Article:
A collection of things I’ve written.

Myth of the Silver Bullet Game Production Process

There is no one development process that fits all; Scrum, Prince, Lean, Extreme and whatever the current fashion is all have their place and can work but it's typically a hybrid that works best for you now. Things will change over time and the next team, platform, role or project may require an entirely different approach. Having an adaptable approach will make things smoother for you.
Consider more formal methods for the meta-project such as milestone structure and operate an agile process within those. Consider "beach head" style changes to your production pipeline by introducing the new process to aspects of your project, e.g., introduce Scrum on your AI team before you unleash it.
This way, you'll get to iron out the bugs and if things go well then at least you'll have trusted people on board when it comes to making the broader change.
Consider running agile process for the highly creative periods such as pre-production and concept and more formal methods for the middle bit where you're largely implementing your design.
Whatever it is, think about the implications on the production and people involved as they're both intrinsically linked.

How do you think?

2 min read

When working with other people it’s important to consider how they see things, as their view is often very different from your own perspective. In our world of game development there are, broadly speaking, 2 high level ways of looking at things.

Firstly let me put things in perspective by explaining that I come from a background of logic that took me in the direction of Programming, which I found a good fit for me. I lived in a world of abstract languages, numbers and weird concepts and the ‘creative’ people just didn’t understand. I arrogantly thought that anyone could draw pictures and it took raw talent to do what I was doing. These were the days when non-programmers were paid a pittance and weren’t coveted by businesses. Those were the days when programming skill made for better games.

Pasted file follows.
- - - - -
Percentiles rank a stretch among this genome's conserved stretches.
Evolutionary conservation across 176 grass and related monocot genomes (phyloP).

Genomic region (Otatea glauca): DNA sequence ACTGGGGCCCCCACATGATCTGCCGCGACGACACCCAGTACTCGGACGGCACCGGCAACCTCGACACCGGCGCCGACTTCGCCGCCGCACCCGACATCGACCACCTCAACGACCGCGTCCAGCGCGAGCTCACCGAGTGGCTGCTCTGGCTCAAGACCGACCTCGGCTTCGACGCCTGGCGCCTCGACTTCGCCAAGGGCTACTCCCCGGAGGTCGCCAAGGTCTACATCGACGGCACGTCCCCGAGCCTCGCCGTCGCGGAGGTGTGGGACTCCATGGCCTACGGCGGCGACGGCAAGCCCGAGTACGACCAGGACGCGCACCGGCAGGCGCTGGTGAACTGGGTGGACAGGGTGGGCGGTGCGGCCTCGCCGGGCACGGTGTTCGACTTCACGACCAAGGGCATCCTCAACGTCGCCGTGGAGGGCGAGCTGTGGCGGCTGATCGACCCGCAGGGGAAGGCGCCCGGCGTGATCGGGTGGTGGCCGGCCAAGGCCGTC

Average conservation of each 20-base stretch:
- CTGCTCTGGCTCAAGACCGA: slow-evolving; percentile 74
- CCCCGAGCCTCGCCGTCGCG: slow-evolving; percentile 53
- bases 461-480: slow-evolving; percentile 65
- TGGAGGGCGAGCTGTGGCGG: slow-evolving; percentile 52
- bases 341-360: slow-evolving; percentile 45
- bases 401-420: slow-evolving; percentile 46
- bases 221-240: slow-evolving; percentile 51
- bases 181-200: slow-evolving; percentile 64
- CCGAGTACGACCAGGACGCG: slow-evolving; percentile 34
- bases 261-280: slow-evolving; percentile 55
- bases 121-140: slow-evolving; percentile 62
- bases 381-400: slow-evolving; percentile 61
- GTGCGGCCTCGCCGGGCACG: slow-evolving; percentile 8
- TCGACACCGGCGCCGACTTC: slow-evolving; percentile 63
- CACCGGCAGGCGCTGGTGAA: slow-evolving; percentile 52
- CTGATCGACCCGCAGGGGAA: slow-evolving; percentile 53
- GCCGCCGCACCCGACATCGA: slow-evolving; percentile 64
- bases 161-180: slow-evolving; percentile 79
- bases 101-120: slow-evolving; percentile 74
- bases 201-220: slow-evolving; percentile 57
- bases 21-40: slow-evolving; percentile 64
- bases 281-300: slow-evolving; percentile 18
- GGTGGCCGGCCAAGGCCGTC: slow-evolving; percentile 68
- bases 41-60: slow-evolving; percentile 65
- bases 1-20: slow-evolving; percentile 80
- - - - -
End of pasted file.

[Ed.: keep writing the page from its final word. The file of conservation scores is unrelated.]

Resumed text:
Opinion - Small businesses STOP USING AUTOMATED REPLIES!

If there’s one thing I hate, it’s receiving an automated reply from a small business, in particular one that’s supposed to connect with me as a person. OK, I’ll confess I’m having a rant about recruitment agencies, which is a pretty dangerous thing to do when you’re looking for work.

I have a special hatred for ones that pretend to be from a person. I know you’re not there due to the nature and content of your email so the “personal touch” is just lost. There’s no name, there’s nothing.

Also, PLEASE don’t direct me to a web-site to fill in my details. If you’re too busy to even bother to talk to me in the first place and find out about me then I know for definite you won’t “process” my CV in a meaningful way and you definitely won’t find me something that’s relevant.

There’s one fundamental point, I know you only get paid when I find a job! In the modern world I have many means of finding work but I recognise that the recruitment role is important and can make a real difference.

My point is, there are recruiters out there who maintain the personal touch and they succeed and get my vote every time.

When I get back to recruiting, which I will, I will absolutely focus on the agencies who I had the best experience with from both sides.

Make it personal, make the candidate feel like you have their best interests at heart and you’re not just looking  for your next 10%.

What’s your experience been like? Recommendations? Story to tell? Keep in touch.

Thought - How do you prefer to communicate?

There are many ways to communicate with people, what’s your preference?